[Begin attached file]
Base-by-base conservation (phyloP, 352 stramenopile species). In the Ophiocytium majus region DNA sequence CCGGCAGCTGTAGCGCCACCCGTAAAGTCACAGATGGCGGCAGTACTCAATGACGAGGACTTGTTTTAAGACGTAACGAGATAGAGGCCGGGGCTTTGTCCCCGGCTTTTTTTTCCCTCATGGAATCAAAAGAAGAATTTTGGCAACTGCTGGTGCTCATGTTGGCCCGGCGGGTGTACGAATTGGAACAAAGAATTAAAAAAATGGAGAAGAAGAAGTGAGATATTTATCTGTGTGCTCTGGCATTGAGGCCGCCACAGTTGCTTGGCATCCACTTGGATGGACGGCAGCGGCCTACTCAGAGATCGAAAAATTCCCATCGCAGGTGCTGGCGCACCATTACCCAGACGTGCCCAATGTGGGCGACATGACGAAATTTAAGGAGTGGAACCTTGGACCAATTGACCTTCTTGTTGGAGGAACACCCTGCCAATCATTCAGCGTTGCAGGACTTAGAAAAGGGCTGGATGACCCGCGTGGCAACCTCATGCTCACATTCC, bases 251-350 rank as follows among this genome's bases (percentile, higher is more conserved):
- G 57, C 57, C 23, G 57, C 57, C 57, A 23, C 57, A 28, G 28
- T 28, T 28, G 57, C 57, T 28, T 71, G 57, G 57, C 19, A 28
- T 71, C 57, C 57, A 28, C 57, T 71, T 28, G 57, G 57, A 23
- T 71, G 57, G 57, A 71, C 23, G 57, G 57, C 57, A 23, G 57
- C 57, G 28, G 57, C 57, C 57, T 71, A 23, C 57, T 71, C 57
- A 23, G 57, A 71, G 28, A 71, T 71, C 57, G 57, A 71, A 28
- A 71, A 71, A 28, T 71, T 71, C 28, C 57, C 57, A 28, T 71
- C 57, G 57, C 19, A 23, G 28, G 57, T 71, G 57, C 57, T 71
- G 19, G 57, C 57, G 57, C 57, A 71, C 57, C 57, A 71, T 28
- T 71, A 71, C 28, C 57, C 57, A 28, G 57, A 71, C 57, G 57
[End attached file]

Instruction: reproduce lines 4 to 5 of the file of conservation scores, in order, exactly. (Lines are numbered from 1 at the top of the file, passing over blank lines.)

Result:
- T 71, C 57, C 57, A 28, C 57, T 71, T 28, G 57, G 57, A 23
- T 71, G 57, G 57, A 71, C 23, G 57, G 57, C 57, A 23, G 57